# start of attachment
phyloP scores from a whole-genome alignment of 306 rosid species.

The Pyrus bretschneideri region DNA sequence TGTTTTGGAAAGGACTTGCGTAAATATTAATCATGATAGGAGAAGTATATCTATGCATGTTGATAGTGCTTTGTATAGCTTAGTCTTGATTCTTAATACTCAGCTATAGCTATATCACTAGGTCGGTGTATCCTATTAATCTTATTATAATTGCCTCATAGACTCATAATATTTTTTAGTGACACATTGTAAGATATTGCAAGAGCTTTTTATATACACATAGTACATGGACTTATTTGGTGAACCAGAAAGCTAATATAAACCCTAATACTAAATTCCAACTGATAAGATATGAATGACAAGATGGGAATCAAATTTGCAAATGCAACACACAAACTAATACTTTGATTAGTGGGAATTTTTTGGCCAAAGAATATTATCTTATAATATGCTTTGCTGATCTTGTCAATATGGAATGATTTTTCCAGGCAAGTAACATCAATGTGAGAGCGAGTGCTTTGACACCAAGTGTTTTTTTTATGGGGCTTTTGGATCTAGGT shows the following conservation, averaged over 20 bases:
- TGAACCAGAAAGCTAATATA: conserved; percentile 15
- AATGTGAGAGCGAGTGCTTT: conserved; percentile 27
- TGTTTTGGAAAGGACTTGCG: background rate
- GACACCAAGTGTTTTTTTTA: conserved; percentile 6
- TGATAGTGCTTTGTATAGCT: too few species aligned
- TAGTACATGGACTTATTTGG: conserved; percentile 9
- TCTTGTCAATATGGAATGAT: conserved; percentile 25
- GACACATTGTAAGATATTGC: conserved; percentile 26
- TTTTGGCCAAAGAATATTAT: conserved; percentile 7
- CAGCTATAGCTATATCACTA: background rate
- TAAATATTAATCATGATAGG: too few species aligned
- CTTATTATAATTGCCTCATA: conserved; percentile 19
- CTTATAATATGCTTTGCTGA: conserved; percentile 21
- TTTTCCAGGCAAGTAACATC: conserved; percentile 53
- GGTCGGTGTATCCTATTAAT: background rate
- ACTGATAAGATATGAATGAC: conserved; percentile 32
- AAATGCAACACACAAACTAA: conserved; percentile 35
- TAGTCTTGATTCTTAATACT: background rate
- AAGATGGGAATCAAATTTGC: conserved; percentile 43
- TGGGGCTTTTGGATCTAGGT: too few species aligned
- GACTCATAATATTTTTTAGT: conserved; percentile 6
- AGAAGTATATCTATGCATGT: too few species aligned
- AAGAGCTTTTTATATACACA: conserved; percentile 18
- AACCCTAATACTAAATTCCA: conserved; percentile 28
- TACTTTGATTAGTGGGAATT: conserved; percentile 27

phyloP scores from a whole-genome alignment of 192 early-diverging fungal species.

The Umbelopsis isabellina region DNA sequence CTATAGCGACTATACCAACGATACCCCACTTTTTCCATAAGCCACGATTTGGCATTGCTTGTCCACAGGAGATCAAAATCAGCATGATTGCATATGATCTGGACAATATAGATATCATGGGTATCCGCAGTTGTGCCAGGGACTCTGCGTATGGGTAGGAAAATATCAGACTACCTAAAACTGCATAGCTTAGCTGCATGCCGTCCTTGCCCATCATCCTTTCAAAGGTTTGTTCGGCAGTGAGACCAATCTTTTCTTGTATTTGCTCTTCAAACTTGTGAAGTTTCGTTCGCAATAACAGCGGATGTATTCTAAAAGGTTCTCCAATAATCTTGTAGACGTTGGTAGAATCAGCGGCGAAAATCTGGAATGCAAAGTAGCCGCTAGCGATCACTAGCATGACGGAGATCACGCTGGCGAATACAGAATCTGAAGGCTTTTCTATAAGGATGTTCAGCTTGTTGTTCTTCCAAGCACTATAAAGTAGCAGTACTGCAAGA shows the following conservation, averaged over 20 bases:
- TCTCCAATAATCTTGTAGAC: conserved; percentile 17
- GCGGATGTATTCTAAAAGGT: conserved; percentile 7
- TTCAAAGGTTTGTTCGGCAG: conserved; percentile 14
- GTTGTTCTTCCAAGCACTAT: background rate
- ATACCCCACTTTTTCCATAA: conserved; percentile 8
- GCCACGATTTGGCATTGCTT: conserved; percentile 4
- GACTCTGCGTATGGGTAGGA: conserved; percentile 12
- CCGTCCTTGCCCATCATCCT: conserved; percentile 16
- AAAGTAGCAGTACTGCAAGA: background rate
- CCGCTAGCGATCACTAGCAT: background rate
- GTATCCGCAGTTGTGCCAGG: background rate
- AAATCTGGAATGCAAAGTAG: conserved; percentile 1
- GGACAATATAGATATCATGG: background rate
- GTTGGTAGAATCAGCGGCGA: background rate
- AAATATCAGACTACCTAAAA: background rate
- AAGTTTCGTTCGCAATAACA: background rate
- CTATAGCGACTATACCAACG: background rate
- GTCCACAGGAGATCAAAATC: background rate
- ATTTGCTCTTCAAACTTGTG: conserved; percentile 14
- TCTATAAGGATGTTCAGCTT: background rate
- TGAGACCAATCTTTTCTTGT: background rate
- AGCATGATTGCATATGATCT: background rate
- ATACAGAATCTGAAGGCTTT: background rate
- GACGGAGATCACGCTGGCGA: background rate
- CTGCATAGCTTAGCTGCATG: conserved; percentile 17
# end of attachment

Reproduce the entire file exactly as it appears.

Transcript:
phyloP scores from a whole-genome alignment of 306 rosid species.

The Pyrus bretschneideri region DNA sequence TGTTTTGGAAAGGACTTGCGTAAATATTAATCATGATAGGAGAAGTATATCTATGCATGTTGATAGTGCTTTGTATAGCTTAGTCTTGATTCTTAATACTCAGCTATAGCTATATCACTAGGTCGGTGTATCCTATTAATCTTATTATAATTGCCTCATAGACTCATAATATTTTTTAGTGACACATTGTAAGATATTGCAAGAGCTTTTTATATACACATAGTACATGGACTTATTTGGTGAACCAGAAAGCTAATATAAACCCTAATACTAAATTCCAACTGATAAGATATGAATGACAAGATGGGAATCAAATTTGCAAATGCAACACACAAACTAATACTTTGATTAGTGGGAATTTTTTGGCCAAAGAATATTATCTTATAATATGCTTTGCTGATCTTGTCAATATGGAATGATTTTTCCAGGCAAGTAACATCAATGTGAGAGCGAGTGCTTTGACACCAAGTGTTTTTTTTATGGGGCTTTTGGATCTAGGT shows the following conservation, averaged over 20 bases:
- TGAACCAGAAAGCTAATATA: conserved; percentile 15
- AATGTGAGAGCGAGTGCTTT: conserved; percentile 27
- TGTTTTGGAAAGGACTTGCG: background rate
- GACACCAAGTGTTTTTTTTA: conserved; percentile 6
- TGATAGTGCTTTGTATAGCT: too few species aligned
- TAGTACATGGACTTATTTGG: conserved; percentile 9
- TCTTGTCAATATGGAATGAT: conserved; percentile 25
- GACACATTGTAAGATATTGC: conserved; percentile 26
- TTTTGGCCAAAGAATATTAT: conserved; percentile 7
- CAGCTATAGCTATATCACTA: background rate
- TAAATATTAATCATGATAGG: too few species aligned
- CTTATTATAATTGCCTCATA: conserved; percentile 19
- CTTATAATATGCTTTGCTGA: conserved; percentile 21
- TTTTCCAGGCAAGTAACATC: conserved; percentile 53
- GGTCGGTGTATCCTATTAAT: background rate
- ACTGATAAGATATGAATGAC: conserved; percentile 32
- AAATGCAACACACAAACTAA: conserved; percentile 35
- TAGTCTTGATTCTTAATACT: background rate
- AAGATGGGAATCAAATTTGC: conserved; percentile 43
- TGGGGCTTTTGGATCTAGGT: too few species aligned
- GACTCATAATATTTTTTAGT: conserved; percentile 6
- AGAAGTATATCTATGCATGT: too few species aligned
- AAGAGCTTTTTATATACACA: conserved; percentile 18
- AACCCTAATACTAAATTCCA: conserved; percentile 28
- TACTTTGATTAGTGGGAATT: conserved; percentile 27

phyloP scores from a whole-genome alignment of 192 early-diverging fungal species.

The Umbelopsis isabellina region DNA sequence CTATAGCGACTATACCAACGATACCCCACTTTTTCCATAAGCCACGATTTGGCATTGCTTGTCCACAGGAGATCAAAATCAGCATGATTGCATATGATCTGGACAATATAGATATCATGGGTATCCGCAGTTGTGCCAGGGACTCTGCGTATGGGTAGGAAAATATCAGACTACCTAAAACTGCATAGCTTAGCTGCATGCCGTCCTTGCCCATCATCCTTTCAAAGGTTTGTTCGGCAGTGAGACCAATCTTTTCTTGTATTTGCTCTTCAAACTTGTGAAGTTTCGTTCGCAATAACAGCGGATGTATTCTAAAAGGTTCTCCAATAATCTTGTAGACGTTGGTAGAATCAGCGGCGAAAATCTGGAATGCAAAGTAGCCGCTAGCGATCACTAGCATGACGGAGATCACGCTGGCGAATACAGAATCTGAAGGCTTTTCTATAAGGATGTTCAGCTTGTTGTTCTTCCAAGCACTATAAAGTAGCAGTACTGCAAGA shows the following conservation, averaged over 20 bases:
- TCTCCAATAATCTTGTAGAC: conserved; percentile 17
- GCGGATGTATTCTAAAAGGT: conserved; percentile 7
- TTCAAAGGTTTGTTCGGCAG: conserved; percentile 14
- GTTGTTCTTCCAAGCACTAT: background rate
- ATACCCCACTTTTTCCATAA: conserved; percentile 8
- GCCACGATTTGGCATTGCTT: conserved; percentile 4
- GACTCTGCGTATGGGTAGGA: conserved; percentile 12
- CCGTCCTTGCCCATCATCCT: conserved; percentile 16
- AAAGTAGCAGTACTGCAAGA: background rate
- CCGCTAGCGATCACTAGCAT: background rate
- GTATCCGCAGTTGTGCCAGG: background rate
- AAATCTGGAATGCAAAGTAG: conserved; percentile 1
- GGACAATATAGATATCATGG: background rate
- GTTGGTAGAATCAGCGGCGA: background rate
- AAATATCAGACTACCTAAAA: background rate
- AAGTTTCGTTCGCAATAACA: background rate
- CTATAGCGACTATACCAACG: background rate
- GTCCACAGGAGATCAAAATC: background rate
- ATTTGCTCTTCAAACTTGTG: conserved; percentile 14
- TCTATAAGGATGTTCAGCTT: background rate
- TGAGACCAATCTTTTCTTGT: background rate
- AGCATGATTGCATATGATCT: background rate
- ATACAGAATCTGAAGGCTTT: background rate
- GACGGAGATCACGCTGGCGA: background rate
- CTGCATAGCTTAGCTGCATG: conserved; percentile 17